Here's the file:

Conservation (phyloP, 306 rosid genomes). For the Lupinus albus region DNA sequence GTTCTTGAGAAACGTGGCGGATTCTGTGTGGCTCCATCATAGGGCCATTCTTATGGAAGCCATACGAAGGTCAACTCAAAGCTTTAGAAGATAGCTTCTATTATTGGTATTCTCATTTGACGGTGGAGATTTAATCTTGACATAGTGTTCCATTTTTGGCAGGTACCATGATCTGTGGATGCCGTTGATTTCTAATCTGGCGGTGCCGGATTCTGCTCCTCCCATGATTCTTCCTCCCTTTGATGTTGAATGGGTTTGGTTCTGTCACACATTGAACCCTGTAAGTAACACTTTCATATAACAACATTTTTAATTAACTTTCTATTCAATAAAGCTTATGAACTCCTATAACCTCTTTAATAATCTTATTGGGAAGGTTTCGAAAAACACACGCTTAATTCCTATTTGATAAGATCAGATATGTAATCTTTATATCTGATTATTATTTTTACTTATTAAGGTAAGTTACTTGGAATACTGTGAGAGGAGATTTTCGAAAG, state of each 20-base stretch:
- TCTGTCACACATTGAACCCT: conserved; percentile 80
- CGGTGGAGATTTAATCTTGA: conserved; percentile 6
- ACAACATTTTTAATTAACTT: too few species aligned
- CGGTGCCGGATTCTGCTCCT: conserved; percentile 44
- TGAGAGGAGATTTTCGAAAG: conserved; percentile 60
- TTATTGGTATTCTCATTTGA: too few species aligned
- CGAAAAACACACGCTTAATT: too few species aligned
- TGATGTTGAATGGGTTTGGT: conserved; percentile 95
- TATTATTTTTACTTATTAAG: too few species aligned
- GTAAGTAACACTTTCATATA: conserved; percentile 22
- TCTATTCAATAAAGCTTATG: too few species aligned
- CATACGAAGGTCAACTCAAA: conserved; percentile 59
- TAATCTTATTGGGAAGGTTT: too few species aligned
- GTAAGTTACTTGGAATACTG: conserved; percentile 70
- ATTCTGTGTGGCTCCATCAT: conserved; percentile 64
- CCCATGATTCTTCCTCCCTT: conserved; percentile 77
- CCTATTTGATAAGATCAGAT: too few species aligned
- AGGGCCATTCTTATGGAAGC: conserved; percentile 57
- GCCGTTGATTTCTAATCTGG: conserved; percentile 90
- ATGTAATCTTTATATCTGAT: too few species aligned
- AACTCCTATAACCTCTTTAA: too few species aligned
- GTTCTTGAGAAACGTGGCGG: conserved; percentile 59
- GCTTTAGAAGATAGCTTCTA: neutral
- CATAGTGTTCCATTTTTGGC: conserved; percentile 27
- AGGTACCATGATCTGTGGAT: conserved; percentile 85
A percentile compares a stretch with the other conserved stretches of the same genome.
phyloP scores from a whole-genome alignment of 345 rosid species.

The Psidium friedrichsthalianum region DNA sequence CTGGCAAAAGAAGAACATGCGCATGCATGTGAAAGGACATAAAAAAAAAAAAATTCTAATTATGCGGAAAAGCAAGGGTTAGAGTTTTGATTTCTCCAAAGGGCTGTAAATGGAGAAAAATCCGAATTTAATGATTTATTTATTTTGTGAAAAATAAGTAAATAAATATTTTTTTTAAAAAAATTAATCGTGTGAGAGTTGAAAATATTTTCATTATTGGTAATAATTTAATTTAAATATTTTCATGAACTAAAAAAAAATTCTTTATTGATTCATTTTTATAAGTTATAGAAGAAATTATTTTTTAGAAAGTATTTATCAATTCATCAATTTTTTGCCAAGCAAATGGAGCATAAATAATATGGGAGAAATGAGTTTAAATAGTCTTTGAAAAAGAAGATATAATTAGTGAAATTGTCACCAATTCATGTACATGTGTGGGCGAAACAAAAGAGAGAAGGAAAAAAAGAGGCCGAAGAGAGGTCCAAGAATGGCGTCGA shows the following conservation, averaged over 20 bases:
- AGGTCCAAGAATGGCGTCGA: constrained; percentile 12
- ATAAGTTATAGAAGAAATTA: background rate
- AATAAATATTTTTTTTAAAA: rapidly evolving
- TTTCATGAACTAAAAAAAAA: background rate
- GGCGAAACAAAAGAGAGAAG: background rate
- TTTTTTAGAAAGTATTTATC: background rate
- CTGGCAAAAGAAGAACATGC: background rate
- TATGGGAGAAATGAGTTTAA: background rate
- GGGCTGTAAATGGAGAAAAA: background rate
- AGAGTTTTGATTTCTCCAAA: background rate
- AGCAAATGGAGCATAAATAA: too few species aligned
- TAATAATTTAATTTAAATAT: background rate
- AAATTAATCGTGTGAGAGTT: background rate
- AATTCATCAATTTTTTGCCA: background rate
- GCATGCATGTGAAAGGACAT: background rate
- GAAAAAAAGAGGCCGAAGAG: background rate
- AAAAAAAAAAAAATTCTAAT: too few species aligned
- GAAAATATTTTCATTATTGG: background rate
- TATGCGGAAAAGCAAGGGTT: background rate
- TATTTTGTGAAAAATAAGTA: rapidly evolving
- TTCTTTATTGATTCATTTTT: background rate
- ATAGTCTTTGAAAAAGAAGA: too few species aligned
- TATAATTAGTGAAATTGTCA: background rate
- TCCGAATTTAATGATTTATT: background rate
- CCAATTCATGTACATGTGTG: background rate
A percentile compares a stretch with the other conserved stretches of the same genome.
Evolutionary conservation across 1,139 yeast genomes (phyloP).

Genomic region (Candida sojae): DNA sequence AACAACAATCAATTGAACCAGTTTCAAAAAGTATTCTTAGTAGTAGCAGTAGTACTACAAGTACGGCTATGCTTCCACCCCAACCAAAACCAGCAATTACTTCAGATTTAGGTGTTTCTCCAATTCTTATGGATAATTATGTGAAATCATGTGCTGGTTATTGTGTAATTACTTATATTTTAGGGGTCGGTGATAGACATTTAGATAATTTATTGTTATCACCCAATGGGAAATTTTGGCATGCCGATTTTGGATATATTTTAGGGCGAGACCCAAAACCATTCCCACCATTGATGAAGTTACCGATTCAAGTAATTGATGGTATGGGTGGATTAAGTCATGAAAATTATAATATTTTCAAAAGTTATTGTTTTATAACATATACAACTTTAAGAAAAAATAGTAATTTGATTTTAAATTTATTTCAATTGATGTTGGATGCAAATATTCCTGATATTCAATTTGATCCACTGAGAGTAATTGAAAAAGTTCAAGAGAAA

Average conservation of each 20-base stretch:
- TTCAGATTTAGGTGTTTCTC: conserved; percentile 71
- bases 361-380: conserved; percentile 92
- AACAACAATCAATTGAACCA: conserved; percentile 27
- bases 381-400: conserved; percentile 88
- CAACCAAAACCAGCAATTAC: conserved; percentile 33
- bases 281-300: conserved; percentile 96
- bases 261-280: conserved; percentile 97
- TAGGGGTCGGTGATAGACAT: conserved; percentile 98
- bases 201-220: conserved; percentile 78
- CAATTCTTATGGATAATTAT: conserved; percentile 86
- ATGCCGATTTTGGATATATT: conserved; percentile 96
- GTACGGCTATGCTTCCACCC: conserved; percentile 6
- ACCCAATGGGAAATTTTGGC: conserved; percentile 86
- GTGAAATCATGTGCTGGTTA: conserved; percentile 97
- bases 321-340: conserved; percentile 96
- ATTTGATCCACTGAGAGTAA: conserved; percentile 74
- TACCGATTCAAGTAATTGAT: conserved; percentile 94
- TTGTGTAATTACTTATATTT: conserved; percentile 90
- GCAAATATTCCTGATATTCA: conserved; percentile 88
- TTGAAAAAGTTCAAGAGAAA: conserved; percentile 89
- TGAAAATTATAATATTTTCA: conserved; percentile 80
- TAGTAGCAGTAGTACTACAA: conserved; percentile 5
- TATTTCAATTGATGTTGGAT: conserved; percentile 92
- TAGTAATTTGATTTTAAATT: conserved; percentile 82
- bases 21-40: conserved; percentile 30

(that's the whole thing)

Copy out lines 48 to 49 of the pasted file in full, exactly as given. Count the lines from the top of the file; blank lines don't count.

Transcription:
- TATGCGGAAAAGCAAGGGTT: background rate
- TATTTTGTGAAAAATAAGTA: rapidly evolving